Important prerequisites to adequately treat pediatric patients with multiple trauma are a profound knowledge of the underlying mechanisms of injury, common injury patterns and the associated mortality. The younger the child the more injury patterns as well as organ-specific injury severity differ in comparison to adult trauma patients. Traumatic brain and thorax injuries are the key to the prognosis of the injured child. Abdominal injuries rarely require surgery in contrast to adults. Spine and pelvic injuries as well as injuries of the extremities make age-adapted surgical procedures mandatory...
November 2009: Der Unfallchirurg
J Walsh, W Reardon
Awareness of the rare condition of Job syndrome is low among both paediatricians and geneticists. Consequently, observation of the recurrent fractures in the majority of such cases can result in misdiagnosis of non-accidental injury in young children who have the syndrome. The case we report here represents an example of this diagnostic pitfall, which deserves wide recognition due to the serious consequences for children, families and paediatricians acting as experts in legal actions in such circumstances.
January 2008: Archives of Disease in Childhood
Hyun Sook Hong, Jang Gyu Cha, Sang Hyun Paik, Seong Jin Park, Jai Soung Park, Dae Ho Kim, Hae Kyung Lee
OBJECTIVE: We describe the sonographic findings of nasal fracture in children, and we evaluate the diagnostic value of sonography as compared with conventional radiography and clinical findings to determine whether sonography can be a primary technique for evaluating nasal fracture in children. MATERIALS AND METHODS: Conventional radiographs and sonographic scans were obtained in 26 consecutive children with nasal trauma who were seen at our hospital from March 2003 to March 2005...
January 2007: AJR. American Journal of Roentgenology
Ilhan Ozkan, Emre Cullu
The incidence of stress fractures in young athletes has increased with the popularization of sports among children and adolescents. Stress fractures are less common in children and adolescents than in adults. A combination of intrinsic or anatomical factors and extrinsic factors such as training pitfalls and environmental insufficiencies predispose athletes to stress fractures. This review aims to outline current knowledge about clinical manifestations, diagnostic imaging, and treatment of stress fractures in children and adolescents...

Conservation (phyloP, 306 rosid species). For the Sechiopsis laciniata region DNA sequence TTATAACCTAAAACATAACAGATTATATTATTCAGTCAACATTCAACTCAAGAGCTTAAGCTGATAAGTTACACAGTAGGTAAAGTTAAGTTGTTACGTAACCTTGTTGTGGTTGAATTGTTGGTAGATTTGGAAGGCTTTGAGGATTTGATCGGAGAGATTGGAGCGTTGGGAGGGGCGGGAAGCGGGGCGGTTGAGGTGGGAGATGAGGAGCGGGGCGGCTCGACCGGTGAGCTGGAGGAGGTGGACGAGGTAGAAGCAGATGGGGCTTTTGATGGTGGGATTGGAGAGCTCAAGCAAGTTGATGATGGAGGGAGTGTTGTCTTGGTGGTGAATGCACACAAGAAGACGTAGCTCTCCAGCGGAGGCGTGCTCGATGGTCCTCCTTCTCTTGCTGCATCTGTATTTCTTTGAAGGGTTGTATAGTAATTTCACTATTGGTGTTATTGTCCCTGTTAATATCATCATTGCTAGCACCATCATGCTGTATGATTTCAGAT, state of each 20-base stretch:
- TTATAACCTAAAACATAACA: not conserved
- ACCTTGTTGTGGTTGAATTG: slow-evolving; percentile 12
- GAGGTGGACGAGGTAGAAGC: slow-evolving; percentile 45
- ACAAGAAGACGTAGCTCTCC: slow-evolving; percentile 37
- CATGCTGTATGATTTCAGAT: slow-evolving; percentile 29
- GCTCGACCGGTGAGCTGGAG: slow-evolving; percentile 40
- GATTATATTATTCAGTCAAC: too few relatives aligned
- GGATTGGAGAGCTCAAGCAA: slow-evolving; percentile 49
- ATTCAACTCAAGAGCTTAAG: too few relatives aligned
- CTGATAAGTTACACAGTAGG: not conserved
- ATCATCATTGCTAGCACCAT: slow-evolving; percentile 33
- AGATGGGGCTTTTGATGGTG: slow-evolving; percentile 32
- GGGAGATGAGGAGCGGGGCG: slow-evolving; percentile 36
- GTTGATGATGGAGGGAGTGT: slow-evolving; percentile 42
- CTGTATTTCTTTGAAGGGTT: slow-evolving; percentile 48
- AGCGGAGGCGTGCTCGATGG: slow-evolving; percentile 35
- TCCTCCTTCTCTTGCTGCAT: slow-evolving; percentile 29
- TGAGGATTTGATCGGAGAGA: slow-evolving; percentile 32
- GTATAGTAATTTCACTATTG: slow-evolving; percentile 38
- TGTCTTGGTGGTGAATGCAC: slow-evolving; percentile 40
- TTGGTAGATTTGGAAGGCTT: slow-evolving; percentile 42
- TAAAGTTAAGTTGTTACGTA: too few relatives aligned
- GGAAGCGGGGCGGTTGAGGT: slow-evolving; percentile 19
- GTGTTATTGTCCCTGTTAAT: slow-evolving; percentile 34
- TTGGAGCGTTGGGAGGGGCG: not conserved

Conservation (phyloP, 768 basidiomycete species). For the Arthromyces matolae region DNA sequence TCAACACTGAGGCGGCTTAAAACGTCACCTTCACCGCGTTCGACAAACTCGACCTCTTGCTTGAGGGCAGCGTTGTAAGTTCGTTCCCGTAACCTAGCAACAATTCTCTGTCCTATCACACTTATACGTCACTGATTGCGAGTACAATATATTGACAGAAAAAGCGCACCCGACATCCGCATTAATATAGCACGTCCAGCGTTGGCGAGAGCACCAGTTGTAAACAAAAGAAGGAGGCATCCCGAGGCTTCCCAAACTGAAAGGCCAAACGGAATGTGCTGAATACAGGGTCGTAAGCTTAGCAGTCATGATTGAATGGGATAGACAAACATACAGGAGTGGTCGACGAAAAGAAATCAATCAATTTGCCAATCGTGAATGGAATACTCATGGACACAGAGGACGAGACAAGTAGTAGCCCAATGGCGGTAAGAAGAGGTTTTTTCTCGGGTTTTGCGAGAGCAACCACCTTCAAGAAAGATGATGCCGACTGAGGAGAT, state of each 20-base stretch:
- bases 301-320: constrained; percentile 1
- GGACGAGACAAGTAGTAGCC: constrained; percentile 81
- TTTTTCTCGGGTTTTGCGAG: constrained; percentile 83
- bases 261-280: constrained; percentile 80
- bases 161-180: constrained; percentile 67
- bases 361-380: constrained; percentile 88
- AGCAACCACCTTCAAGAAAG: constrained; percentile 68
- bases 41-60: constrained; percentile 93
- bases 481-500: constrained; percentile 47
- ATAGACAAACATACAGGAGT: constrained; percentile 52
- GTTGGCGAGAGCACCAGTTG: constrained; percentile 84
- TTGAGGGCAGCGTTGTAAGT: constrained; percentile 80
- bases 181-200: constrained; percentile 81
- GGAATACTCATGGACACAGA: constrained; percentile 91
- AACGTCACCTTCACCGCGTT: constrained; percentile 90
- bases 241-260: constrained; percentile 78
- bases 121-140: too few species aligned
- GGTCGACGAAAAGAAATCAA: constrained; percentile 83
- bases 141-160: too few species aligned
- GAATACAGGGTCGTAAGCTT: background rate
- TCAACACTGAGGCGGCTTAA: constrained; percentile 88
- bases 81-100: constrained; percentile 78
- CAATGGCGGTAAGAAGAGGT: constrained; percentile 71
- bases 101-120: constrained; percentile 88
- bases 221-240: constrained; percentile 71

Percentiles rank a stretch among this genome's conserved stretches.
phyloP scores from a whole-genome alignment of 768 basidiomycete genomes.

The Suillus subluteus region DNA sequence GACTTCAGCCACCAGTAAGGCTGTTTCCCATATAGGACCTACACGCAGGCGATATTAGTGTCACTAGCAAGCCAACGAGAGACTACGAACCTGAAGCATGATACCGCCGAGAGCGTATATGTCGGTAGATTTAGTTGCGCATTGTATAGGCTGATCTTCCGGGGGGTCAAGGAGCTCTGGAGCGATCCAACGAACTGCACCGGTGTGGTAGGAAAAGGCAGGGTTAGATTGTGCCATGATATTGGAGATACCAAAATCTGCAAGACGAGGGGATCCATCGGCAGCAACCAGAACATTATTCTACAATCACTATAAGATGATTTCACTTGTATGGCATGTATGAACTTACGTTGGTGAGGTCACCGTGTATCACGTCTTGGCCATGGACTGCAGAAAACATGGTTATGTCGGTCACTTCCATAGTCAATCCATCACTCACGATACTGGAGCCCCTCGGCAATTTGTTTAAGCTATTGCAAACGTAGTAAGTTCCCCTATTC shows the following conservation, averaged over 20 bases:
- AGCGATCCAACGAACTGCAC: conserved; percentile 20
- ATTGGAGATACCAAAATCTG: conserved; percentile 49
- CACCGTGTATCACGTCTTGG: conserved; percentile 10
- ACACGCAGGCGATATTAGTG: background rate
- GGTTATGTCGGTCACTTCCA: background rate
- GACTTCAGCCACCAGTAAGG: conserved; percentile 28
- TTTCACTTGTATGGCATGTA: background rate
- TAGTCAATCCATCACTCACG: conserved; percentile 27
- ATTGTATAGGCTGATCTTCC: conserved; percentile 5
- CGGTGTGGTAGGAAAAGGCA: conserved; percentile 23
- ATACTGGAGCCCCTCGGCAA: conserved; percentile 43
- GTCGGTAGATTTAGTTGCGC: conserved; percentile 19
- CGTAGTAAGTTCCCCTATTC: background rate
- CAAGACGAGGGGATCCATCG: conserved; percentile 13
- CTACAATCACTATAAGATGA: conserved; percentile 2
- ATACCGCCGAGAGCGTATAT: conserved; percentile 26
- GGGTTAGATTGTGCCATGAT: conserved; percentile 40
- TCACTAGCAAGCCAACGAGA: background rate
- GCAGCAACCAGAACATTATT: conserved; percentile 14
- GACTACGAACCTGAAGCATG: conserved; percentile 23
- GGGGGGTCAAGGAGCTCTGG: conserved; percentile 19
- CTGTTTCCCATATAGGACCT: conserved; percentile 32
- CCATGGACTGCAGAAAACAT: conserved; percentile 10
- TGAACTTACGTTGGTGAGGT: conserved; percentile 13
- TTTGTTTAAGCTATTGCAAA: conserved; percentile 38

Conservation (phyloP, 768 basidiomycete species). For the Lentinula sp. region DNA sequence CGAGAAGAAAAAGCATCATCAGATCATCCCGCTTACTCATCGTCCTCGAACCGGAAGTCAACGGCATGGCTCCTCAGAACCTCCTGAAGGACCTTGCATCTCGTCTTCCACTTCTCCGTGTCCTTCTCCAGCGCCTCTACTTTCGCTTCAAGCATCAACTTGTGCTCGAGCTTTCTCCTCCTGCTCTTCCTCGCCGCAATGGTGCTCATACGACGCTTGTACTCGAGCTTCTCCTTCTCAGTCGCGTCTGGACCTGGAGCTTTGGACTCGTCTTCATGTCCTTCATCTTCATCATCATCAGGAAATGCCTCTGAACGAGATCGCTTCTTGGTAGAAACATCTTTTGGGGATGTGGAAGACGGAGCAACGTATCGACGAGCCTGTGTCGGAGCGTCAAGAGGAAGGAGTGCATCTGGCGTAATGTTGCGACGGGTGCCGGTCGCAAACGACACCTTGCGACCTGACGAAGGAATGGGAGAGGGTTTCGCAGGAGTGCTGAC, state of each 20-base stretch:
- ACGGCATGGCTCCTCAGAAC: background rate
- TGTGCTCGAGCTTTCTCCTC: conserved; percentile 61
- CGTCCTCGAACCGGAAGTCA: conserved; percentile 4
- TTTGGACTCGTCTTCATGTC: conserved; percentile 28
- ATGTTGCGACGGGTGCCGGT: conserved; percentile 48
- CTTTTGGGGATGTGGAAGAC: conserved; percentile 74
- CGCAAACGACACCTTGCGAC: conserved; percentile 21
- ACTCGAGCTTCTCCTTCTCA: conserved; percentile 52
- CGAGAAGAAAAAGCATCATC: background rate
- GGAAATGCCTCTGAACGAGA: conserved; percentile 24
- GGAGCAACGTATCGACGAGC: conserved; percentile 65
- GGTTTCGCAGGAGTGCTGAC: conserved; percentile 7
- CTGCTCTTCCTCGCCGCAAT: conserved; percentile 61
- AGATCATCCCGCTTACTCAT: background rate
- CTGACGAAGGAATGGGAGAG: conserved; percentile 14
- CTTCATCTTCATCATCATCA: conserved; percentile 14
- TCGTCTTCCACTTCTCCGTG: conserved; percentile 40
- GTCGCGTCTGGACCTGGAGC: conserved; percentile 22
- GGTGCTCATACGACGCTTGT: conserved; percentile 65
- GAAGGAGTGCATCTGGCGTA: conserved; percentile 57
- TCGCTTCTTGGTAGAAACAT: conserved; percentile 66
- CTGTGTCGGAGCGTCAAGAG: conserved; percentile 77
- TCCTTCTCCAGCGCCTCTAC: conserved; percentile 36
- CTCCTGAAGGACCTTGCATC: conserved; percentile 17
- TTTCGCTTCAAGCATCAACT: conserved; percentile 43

2004: Acta Orthopaedica et Traumatologica Turcica
Andrew D Perron, Mark D Miller, William J Brady
Musculoskeletal injuries are frequently the reason children and adolescents seek care in the emergency department. In the skeletally immature patient, injury to the open growth plate can occur. When missed or mismanaged, these injuries can result in growth plate arrest. The emergency physician needs to remain vigilant for these injuries. This review article examines the clinical presentation, diagnostic techniques, and management options applicable to the emergency physician.
January 2002: American Journal of Emergency Medicine
C T Ramos, B Z Koplewitz, P S Babyn, P S Manson, S H Ein
BACKGROUND/PURPOSE: Diaphragmatic injuries have been reported to be a predictor of serious associated injuries in trauma and a marker of severity. The aim of this retrospective study was to identify pitfalls in the diagnosis and treatment of these injuries in children. METHODS: Data were collected from all patients admitted to the trauma service with traumatic diaphragmatic hernias for the period of January 1977 to August 1998. The authors evaluated 15 cases of traumatic diaphragmatic rupture (6 girls and 9 boys)...
April 2000: Journal of Pediatric Surgery